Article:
Definitely. There are lots of people who play all of the woodwinds (maybe not bassoon) very well; modern musicals almost exclusively call for this kind of doubling. In fact, it's kind of unusual to find professional saxophonists or clarinetists that aren't at least competent at the other, though admittedly those instruments are remarkably similar.
And it's not uncommon to find people who play multiple brass instruments, especially the more closely related they are. Trombone+euphonium is very common and can just about be expected of a pro, and trumpet+horn or trumpet+euphonium (or all 3) is pretty common too. These doublings are far less commonly asked for in any kind of published music, but the instruments are fundamentally the same so it's really no surprise.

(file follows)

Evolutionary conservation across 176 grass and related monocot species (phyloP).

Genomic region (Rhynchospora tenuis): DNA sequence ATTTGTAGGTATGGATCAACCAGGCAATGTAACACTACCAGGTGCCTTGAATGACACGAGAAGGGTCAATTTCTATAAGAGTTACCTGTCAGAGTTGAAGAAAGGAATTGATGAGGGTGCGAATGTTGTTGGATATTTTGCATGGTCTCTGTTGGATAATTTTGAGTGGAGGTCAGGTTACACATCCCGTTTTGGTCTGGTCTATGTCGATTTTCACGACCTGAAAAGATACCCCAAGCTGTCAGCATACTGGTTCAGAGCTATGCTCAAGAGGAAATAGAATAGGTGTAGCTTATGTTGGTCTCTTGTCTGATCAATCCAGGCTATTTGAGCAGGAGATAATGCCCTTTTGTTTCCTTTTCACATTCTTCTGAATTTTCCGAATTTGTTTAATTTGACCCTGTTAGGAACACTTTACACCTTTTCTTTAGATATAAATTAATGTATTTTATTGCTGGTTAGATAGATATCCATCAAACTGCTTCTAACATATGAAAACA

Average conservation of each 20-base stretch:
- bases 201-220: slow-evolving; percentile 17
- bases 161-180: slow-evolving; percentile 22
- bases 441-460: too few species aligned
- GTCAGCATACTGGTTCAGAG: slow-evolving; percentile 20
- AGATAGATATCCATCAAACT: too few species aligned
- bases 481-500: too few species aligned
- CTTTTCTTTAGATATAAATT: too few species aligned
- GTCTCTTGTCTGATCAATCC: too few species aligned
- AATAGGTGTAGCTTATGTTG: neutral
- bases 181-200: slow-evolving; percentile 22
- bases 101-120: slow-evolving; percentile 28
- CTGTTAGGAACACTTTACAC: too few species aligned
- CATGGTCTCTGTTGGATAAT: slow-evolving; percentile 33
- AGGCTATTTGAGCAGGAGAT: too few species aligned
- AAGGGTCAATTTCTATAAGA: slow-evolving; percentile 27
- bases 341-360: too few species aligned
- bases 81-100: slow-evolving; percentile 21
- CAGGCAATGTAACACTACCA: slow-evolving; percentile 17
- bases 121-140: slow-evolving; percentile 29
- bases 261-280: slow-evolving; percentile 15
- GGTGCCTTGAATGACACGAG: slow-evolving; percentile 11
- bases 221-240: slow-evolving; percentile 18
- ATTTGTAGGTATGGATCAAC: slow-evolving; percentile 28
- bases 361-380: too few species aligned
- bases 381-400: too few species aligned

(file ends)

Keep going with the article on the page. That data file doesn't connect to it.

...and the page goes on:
Crossing over between the woodwind and brass families is rarer, but still not unheard of. The sound production mechanisms start to vary far more so there's less direct skill transfer. In particular, brass players often struggle with flute because the total lack of resistance causes them to far overblow. But it's nothing that good ol' practice can't overcome.
My advice for getting used to the switch is very simple: just keep practicing the new instrument, you have to give your body enough time to internalize the muscle memory and learn to make the change faster. I started on trumpet and when I first started learning horn, one would totally ruin the embouchure for the other, but now I can switch between them as quickly as I can get them to my face. I've never tried quick switching between brass and woodwinds but I don't imagine having too much of a problem.